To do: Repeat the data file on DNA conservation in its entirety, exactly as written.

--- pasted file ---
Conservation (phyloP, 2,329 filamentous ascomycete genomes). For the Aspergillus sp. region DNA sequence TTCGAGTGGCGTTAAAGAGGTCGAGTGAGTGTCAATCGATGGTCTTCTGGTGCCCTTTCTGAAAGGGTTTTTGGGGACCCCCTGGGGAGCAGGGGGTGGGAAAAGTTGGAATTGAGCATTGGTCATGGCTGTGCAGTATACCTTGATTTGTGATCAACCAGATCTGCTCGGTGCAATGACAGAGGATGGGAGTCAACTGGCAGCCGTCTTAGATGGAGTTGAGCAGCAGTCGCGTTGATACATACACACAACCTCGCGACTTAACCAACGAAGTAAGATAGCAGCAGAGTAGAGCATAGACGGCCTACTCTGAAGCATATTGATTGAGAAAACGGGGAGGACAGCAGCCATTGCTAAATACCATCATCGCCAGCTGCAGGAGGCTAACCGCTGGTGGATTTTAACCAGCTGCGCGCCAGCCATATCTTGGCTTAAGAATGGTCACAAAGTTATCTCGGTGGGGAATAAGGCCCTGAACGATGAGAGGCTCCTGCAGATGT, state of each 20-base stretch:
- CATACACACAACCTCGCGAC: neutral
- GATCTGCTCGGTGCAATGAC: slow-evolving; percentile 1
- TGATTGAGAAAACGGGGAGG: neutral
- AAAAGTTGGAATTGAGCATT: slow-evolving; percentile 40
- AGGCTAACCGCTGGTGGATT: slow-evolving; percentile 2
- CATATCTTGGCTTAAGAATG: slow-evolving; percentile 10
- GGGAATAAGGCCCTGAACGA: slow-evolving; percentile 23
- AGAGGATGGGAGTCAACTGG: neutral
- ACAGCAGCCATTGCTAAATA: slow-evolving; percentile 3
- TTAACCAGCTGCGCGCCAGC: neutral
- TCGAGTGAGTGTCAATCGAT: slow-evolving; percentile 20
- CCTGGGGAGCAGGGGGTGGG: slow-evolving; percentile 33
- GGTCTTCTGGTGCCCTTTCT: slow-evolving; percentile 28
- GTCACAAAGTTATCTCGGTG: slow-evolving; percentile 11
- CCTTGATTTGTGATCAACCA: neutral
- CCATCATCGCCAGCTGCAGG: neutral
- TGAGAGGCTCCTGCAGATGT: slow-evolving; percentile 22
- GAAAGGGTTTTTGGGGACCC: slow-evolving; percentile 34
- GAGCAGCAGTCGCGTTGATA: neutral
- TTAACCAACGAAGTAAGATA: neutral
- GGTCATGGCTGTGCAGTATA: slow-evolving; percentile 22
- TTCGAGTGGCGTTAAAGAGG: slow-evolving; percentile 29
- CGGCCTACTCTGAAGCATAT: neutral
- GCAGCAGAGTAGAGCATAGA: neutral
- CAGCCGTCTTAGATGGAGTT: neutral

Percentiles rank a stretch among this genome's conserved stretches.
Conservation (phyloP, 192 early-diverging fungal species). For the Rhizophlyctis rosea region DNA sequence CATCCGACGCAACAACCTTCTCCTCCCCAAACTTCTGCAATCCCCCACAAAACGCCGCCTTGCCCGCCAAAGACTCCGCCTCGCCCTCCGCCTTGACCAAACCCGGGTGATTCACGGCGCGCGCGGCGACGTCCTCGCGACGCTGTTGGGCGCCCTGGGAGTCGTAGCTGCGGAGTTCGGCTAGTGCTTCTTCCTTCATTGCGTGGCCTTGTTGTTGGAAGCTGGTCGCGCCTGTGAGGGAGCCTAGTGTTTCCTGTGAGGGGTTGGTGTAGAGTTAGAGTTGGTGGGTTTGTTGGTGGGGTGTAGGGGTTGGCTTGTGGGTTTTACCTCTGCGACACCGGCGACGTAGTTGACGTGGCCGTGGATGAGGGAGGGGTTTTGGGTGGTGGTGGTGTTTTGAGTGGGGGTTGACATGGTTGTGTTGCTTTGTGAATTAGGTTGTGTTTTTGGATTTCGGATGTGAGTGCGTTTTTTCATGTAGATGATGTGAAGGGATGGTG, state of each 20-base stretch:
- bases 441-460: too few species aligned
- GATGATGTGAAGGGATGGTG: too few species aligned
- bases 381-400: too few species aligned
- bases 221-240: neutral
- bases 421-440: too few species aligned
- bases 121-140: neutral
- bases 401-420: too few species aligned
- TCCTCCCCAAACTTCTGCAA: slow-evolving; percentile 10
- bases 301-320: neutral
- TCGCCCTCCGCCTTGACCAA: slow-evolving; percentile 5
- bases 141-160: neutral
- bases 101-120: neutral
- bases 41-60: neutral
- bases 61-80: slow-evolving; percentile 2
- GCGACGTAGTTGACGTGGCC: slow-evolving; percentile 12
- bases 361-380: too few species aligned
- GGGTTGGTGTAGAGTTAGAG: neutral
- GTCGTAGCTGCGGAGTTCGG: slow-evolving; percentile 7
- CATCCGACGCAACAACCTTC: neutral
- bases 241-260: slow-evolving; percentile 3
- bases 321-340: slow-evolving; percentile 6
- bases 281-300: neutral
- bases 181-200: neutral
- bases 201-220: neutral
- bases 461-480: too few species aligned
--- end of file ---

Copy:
Conservation (phyloP, 2,329 filamentous ascomycete genomes). For the Aspergillus sp. region DNA sequence TTCGAGTGGCGTTAAAGAGGTCGAGTGAGTGTCAATCGATGGTCTTCTGGTGCCCTTTCTGAAAGGGTTTTTGGGGACCCCCTGGGGAGCAGGGGGTGGGAAAAGTTGGAATTGAGCATTGGTCATGGCTGTGCAGTATACCTTGATTTGTGATCAACCAGATCTGCTCGGTGCAATGACAGAGGATGGGAGTCAACTGGCAGCCGTCTTAGATGGAGTTGAGCAGCAGTCGCGTTGATACATACACACAACCTCGCGACTTAACCAACGAAGTAAGATAGCAGCAGAGTAGAGCATAGACGGCCTACTCTGAAGCATATTGATTGAGAAAACGGGGAGGACAGCAGCCATTGCTAAATACCATCATCGCCAGCTGCAGGAGGCTAACCGCTGGTGGATTTTAACCAGCTGCGCGCCAGCCATATCTTGGCTTAAGAATGGTCACAAAGTTATCTCGGTGGGGAATAAGGCCCTGAACGATGAGAGGCTCCTGCAGATGT, state of each 20-base stretch:
- CATACACACAACCTCGCGAC: neutral
- GATCTGCTCGGTGCAATGAC: slow-evolving; percentile 1
- TGATTGAGAAAACGGGGAGG: neutral
- AAAAGTTGGAATTGAGCATT: slow-evolving; percentile 40
- AGGCTAACCGCTGGTGGATT: slow-evolving; percentile 2
- CATATCTTGGCTTAAGAATG: slow-evolving; percentile 10
- GGGAATAAGGCCCTGAACGA: slow-evolving; percentile 23
- AGAGGATGGGAGTCAACTGG: neutral
- ACAGCAGCCATTGCTAAATA: slow-evolving; percentile 3
- TTAACCAGCTGCGCGCCAGC: neutral
- TCGAGTGAGTGTCAATCGAT: slow-evolving; percentile 20
- CCTGGGGAGCAGGGGGTGGG: slow-evolving; percentile 33
- GGTCTTCTGGTGCCCTTTCT: slow-evolving; percentile 28
- GTCACAAAGTTATCTCGGTG: slow-evolving; percentile 11
- CCTTGATTTGTGATCAACCA: neutral
- CCATCATCGCCAGCTGCAGG: neutral
- TGAGAGGCTCCTGCAGATGT: slow-evolving; percentile 22
- GAAAGGGTTTTTGGGGACCC: slow-evolving; percentile 34
- GAGCAGCAGTCGCGTTGATA: neutral
- TTAACCAACGAAGTAAGATA: neutral
- GGTCATGGCTGTGCAGTATA: slow-evolving; percentile 22
- TTCGAGTGGCGTTAAAGAGG: slow-evolving; percentile 29
- CGGCCTACTCTGAAGCATAT: neutral
- GCAGCAGAGTAGAGCATAGA: neutral
- CAGCCGTCTTAGATGGAGTT: neutral

Percentiles rank a stretch among this genome's conserved stretches.
Conservation (phyloP, 192 early-diverging fungal species). For the Rhizophlyctis rosea region DNA sequence CATCCGACGCAACAACCTTCTCCTCCCCAAACTTCTGCAATCCCCCACAAAACGCCGCCTTGCCCGCCAAAGACTCCGCCTCGCCCTCCGCCTTGACCAAACCCGGGTGATTCACGGCGCGCGCGGCGACGTCCTCGCGACGCTGTTGGGCGCCCTGGGAGTCGTAGCTGCGGAGTTCGGCTAGTGCTTCTTCCTTCATTGCGTGGCCTTGTTGTTGGAAGCTGGTCGCGCCTGTGAGGGAGCCTAGTGTTTCCTGTGAGGGGTTGGTGTAGAGTTAGAGTTGGTGGGTTTGTTGGTGGGGTGTAGGGGTTGGCTTGTGGGTTTTACCTCTGCGACACCGGCGACGTAGTTGACGTGGCCGTGGATGAGGGAGGGGTTTTGGGTGGTGGTGGTGTTTTGAGTGGGGGTTGACATGGTTGTGTTGCTTTGTGAATTAGGTTGTGTTTTTGGATTTCGGATGTGAGTGCGTTTTTTCATGTAGATGATGTGAAGGGATGGTG, state of each 20-base stretch:
- bases 441-460: too few species aligned
- GATGATGTGAAGGGATGGTG: too few species aligned
- bases 381-400: too few species aligned
- bases 221-240: neutral
- bases 421-440: too few species aligned
- bases 121-140: neutral
- bases 401-420: too few species aligned
- TCCTCCCCAAACTTCTGCAA: slow-evolving; percentile 10
- bases 301-320: neutral
- TCGCCCTCCGCCTTGACCAA: slow-evolving; percentile 5
- bases 141-160: neutral
- bases 101-120: neutral
- bases 41-60: neutral
- bases 61-80: slow-evolving; percentile 2
- GCGACGTAGTTGACGTGGCC: slow-evolving; percentile 12
- bases 361-380: too few species aligned
- GGGTTGGTGTAGAGTTAGAG: neutral
- GTCGTAGCTGCGGAGTTCGG: slow-evolving; percentile 7
- CATCCGACGCAACAACCTTC: neutral
- bases 241-260: slow-evolving; percentile 3
- bases 321-340: slow-evolving; percentile 6
- bases 281-300: neutral
- bases 181-200: neutral
- bases 201-220: neutral
- bases 461-480: too few species aligned